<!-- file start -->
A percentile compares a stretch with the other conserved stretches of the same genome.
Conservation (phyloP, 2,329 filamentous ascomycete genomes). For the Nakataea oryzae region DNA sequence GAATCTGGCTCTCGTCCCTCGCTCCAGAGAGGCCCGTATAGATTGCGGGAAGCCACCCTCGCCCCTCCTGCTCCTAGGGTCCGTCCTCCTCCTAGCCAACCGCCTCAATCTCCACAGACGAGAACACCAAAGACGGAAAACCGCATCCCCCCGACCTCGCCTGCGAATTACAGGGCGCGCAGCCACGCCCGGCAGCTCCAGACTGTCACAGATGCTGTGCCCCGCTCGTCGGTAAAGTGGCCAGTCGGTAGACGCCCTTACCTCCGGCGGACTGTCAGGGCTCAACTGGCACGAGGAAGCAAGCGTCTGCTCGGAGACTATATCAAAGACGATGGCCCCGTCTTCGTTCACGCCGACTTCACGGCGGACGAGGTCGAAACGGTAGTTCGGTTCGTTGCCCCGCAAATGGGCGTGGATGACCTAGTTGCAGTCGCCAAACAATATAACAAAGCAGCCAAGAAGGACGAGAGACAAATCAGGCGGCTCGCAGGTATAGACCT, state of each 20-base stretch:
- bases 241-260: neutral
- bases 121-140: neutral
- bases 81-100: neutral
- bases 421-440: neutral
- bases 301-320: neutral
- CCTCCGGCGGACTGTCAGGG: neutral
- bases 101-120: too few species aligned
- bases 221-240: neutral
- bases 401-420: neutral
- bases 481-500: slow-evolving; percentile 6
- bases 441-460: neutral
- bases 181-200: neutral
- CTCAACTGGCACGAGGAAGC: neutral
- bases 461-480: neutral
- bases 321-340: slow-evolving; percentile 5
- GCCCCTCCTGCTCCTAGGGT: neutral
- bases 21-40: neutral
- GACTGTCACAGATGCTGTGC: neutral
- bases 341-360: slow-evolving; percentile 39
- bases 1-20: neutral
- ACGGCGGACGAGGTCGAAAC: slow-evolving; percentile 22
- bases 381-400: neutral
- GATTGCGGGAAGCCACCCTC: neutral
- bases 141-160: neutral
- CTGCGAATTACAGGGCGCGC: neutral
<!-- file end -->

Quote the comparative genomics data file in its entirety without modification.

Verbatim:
A percentile compares a stretch with the other conserved stretches of the same genome.
Conservation (phyloP, 2,329 filamentous ascomycete genomes). For the Nakataea oryzae region DNA sequence GAATCTGGCTCTCGTCCCTCGCTCCAGAGAGGCCCGTATAGATTGCGGGAAGCCACCCTCGCCCCTCCTGCTCCTAGGGTCCGTCCTCCTCCTAGCCAACCGCCTCAATCTCCACAGACGAGAACACCAAAGACGGAAAACCGCATCCCCCCGACCTCGCCTGCGAATTACAGGGCGCGCAGCCACGCCCGGCAGCTCCAGACTGTCACAGATGCTGTGCCCCGCTCGTCGGTAAAGTGGCCAGTCGGTAGACGCCCTTACCTCCGGCGGACTGTCAGGGCTCAACTGGCACGAGGAAGCAAGCGTCTGCTCGGAGACTATATCAAAGACGATGGCCCCGTCTTCGTTCACGCCGACTTCACGGCGGACGAGGTCGAAACGGTAGTTCGGTTCGTTGCCCCGCAAATGGGCGTGGATGACCTAGTTGCAGTCGCCAAACAATATAACAAAGCAGCCAAGAAGGACGAGAGACAAATCAGGCGGCTCGCAGGTATAGACCT, state of each 20-base stretch:
- bases 241-260: neutral
- bases 121-140: neutral
- bases 81-100: neutral
- bases 421-440: neutral
- bases 301-320: neutral
- CCTCCGGCGGACTGTCAGGG: neutral
- bases 101-120: too few species aligned
- bases 221-240: neutral
- bases 401-420: neutral
- bases 481-500: slow-evolving; percentile 6
- bases 441-460: neutral
- bases 181-200: neutral
- CTCAACTGGCACGAGGAAGC: neutral
- bases 461-480: neutral
- bases 321-340: slow-evolving; percentile 5
- GCCCCTCCTGCTCCTAGGGT: neutral
- bases 21-40: neutral
- GACTGTCACAGATGCTGTGC: neutral
- bases 341-360: slow-evolving; percentile 39
- bases 1-20: neutral
- ACGGCGGACGAGGTCGAAAC: slow-evolving; percentile 22
- bases 381-400: neutral
- GATTGCGGGAAGCCACCCTC: neutral
- bases 141-160: neutral
- CTGCGAATTACAGGGCGCGC: neutral